Aditional Electrical Theroy And Information

Utilizing The Abundant 18650 Cell

Utilizing the energy storage capabilities of 18650 Li-ion cell batteries conjoined with solar cells; creates opportunities to supply affordable, customizable, & portable; DIY solar storage units. Specifically the 18650 cell “battery” has an abundance of functional & economic uses for powering DIY electrical devices. 18650 Li-Ion cells are found in old battery packs, laptops, cameras and other high powered electronic devices. Utilizing these cells in a conjoined configuration will boost the total amount of energy stored to run any electrical device. The more cells joined together; the more energy & milliampere-hours(mah) a device will have to operate. Solar panels used in conjunction will recharge the battery port back up to full capacity.

“Reusing 18650 cells promotes a recycle friendly activity.”


Electrical Wiring Terminology

Series circuits: are sometimes referred to as current-coupled or daisy chain-coupled. The current in a series circuit goes through every component in the circuit. Therefore, all of the components in a series connection carry the same current. A series circuit has only one path in which its current can flow. Opening or breaking a series circuit at any point causes the entire circuit to “open” or stop operating.”

Parallel circuits: If two or more components are connected in parallel, they have the same difference of potential (voltage) across their ends. The potential differences across the components are the same in magnitude, and they also have identical polarities. The same voltage is applied to all circuit components connected in parallel. The total current is the sum of the currents through the individual components”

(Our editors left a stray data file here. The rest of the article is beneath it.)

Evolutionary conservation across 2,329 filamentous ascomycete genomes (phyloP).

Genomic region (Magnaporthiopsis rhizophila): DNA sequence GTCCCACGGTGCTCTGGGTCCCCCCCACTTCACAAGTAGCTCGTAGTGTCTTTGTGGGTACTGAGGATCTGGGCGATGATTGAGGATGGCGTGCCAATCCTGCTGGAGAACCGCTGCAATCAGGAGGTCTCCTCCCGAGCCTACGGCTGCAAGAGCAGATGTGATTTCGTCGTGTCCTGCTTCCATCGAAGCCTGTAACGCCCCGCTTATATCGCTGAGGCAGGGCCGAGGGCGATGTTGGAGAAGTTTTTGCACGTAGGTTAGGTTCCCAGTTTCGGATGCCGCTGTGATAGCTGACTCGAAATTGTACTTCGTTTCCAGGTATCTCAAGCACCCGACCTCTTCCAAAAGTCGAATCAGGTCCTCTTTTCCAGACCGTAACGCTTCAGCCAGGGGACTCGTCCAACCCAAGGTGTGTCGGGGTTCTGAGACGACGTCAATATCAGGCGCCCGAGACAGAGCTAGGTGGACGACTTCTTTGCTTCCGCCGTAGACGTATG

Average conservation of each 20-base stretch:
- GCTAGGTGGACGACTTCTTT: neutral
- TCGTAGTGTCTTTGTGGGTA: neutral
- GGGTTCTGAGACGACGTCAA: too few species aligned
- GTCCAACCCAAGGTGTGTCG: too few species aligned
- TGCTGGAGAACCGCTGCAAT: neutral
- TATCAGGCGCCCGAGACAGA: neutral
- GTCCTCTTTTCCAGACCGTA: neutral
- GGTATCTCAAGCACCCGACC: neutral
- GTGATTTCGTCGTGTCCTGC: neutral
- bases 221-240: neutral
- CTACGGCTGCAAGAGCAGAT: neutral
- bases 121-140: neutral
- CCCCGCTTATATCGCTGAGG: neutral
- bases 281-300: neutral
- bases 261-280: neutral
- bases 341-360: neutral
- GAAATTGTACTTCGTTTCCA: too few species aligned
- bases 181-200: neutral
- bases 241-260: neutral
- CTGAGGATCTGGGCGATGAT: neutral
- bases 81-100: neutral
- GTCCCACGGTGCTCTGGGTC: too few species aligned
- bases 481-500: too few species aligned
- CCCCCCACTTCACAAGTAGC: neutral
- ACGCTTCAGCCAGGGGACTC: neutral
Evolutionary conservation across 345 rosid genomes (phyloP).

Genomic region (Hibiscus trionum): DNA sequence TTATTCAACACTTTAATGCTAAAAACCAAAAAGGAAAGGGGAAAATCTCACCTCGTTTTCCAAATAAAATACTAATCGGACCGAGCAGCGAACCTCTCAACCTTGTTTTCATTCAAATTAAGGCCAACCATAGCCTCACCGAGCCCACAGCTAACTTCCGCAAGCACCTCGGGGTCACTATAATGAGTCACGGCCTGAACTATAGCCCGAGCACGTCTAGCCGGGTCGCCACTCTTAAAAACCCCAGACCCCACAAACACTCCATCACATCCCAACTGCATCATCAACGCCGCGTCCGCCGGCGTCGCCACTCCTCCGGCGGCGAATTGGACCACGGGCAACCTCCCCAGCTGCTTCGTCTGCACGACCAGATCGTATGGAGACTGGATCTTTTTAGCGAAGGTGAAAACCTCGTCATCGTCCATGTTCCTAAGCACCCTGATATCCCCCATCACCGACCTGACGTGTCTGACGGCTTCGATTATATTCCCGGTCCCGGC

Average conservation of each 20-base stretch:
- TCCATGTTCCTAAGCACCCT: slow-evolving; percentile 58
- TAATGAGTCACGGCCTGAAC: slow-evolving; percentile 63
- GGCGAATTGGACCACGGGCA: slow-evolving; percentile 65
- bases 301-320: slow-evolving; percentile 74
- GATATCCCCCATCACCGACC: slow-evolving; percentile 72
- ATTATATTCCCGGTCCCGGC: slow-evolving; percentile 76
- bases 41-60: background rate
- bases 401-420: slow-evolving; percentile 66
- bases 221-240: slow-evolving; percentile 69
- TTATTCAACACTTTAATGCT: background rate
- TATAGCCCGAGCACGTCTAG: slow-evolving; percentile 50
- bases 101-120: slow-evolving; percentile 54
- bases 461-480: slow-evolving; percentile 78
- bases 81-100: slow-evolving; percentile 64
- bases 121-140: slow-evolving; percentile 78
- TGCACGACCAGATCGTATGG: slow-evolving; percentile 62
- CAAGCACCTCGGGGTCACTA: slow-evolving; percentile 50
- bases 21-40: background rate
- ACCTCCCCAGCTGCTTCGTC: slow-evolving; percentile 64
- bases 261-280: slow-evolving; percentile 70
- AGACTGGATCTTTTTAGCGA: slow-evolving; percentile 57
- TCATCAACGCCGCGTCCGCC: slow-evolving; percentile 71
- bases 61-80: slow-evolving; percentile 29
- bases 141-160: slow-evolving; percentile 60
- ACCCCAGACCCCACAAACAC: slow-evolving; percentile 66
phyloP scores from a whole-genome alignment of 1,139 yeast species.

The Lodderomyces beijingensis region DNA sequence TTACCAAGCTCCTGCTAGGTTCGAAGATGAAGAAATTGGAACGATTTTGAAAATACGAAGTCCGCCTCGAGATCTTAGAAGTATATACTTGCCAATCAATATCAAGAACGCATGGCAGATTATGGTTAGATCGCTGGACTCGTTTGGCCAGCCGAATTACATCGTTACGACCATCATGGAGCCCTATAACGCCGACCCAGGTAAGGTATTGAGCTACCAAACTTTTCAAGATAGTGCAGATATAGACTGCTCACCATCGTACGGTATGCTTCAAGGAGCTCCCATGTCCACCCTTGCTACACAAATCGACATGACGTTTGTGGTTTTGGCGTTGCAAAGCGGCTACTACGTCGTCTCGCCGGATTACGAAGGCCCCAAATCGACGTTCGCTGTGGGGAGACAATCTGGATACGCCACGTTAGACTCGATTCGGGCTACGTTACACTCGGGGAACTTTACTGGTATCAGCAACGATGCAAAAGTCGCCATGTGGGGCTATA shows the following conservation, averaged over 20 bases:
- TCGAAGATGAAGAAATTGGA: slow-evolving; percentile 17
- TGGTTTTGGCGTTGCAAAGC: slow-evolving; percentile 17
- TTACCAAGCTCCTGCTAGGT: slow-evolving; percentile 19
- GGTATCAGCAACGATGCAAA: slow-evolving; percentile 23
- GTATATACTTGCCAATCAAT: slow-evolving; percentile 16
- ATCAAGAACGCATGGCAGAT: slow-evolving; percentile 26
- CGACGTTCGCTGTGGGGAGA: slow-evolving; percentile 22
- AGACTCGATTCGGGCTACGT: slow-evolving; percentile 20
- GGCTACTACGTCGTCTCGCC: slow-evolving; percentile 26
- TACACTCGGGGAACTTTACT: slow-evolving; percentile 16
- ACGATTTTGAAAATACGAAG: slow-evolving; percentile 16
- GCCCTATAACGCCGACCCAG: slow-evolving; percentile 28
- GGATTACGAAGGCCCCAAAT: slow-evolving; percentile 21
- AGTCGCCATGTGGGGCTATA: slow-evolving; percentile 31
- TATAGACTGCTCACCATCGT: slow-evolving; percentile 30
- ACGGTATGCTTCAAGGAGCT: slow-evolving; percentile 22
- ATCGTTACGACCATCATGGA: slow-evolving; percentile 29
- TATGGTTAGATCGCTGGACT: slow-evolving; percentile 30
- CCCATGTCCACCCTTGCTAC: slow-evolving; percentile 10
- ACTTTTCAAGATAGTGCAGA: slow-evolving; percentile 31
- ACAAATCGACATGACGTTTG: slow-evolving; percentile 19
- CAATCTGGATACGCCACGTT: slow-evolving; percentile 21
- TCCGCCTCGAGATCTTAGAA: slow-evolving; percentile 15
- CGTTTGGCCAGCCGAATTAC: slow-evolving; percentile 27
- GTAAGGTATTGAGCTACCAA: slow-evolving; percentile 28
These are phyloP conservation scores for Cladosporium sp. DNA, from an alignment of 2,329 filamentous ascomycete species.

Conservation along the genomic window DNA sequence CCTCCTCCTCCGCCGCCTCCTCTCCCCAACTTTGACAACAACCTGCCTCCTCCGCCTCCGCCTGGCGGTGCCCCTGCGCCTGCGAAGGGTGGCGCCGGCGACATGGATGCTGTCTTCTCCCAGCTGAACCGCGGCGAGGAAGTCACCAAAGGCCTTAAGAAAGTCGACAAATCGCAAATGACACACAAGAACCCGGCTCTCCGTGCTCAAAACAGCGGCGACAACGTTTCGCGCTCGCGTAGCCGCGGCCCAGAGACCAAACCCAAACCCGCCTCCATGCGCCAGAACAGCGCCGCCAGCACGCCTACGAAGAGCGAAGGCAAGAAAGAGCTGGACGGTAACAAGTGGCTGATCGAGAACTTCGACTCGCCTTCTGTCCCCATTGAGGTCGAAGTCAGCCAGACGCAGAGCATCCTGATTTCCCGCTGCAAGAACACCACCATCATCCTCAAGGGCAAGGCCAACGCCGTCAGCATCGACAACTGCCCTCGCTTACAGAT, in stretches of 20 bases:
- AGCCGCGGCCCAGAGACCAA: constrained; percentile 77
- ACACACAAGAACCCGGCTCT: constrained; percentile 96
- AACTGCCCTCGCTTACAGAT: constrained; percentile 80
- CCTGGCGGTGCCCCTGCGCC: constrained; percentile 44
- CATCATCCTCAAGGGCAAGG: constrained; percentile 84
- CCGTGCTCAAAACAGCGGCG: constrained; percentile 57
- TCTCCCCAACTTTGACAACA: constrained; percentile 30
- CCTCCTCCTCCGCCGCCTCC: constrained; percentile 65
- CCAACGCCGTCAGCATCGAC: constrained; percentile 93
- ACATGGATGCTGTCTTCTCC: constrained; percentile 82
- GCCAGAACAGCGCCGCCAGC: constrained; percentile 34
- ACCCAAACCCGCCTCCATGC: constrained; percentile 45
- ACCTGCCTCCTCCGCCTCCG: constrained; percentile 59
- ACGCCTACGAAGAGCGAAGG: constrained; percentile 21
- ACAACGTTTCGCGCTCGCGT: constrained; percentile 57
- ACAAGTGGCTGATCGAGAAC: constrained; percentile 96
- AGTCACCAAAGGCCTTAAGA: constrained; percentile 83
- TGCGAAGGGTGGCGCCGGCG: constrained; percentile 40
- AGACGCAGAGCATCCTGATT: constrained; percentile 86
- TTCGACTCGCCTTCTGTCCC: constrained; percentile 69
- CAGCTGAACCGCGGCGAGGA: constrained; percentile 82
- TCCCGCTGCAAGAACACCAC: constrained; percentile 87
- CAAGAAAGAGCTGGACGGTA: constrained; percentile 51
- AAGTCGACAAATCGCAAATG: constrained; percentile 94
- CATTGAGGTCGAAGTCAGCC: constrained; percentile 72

• Connecting cells in “series” will increase your voltage output while the capacity(mah) will remain the same.

    “(Example): (3) 3.7V – 3200mah 18650 cells in series has an output of 11.1V @ 3200mah. – (3.7V)x(3)=11.7V & (3200mah)x(series ∞)=3200mah

  • Connecting cells in “paralell” will increase your the total capacity but voltage will remain the same.

    “(Example): (3) 3.7V – 3200mah 18650 cells in paralell has an output of 3.7V @ 9600mah. – (3.7V)x(parallel ∞)=3.7V & (3200mah)x(3)=9600mah

  • Connecting multiple groups of “series” cells in “paralell” will increase voltage and capacity at the same time.

    “(Example): 3 groups of (3) 3.7V – 3200mah 18650 cells in series & connected together in parallel has a total output of 11.1V @ 9600mah. – (3.7V)x(series 3)=11.1V & (3200mah)x(parallel 3)=9600mah

  • Cells in “series” operate like a chain; if one cell fails; the whole group will not work. However if you wire them in “parallel” each cell works as a team; if some fail; the whole array will still work but at less capacity(mah).
  • Wiring in “series/paralell” works by gathering multiple cell groups in “series” and connecting those groups in “paralell”. This allows everything to operate as separate groups in even if a group of cells in “series” fail. Wiring “series” grouped cells in “paralell” will allow current to flow past the failed group; to allow current to flow to the rest of the operating groups. In this case think of the grouped cells in “series” as an envelope and the whole connected groups in “paralell” as the container that holds all the grouped cells.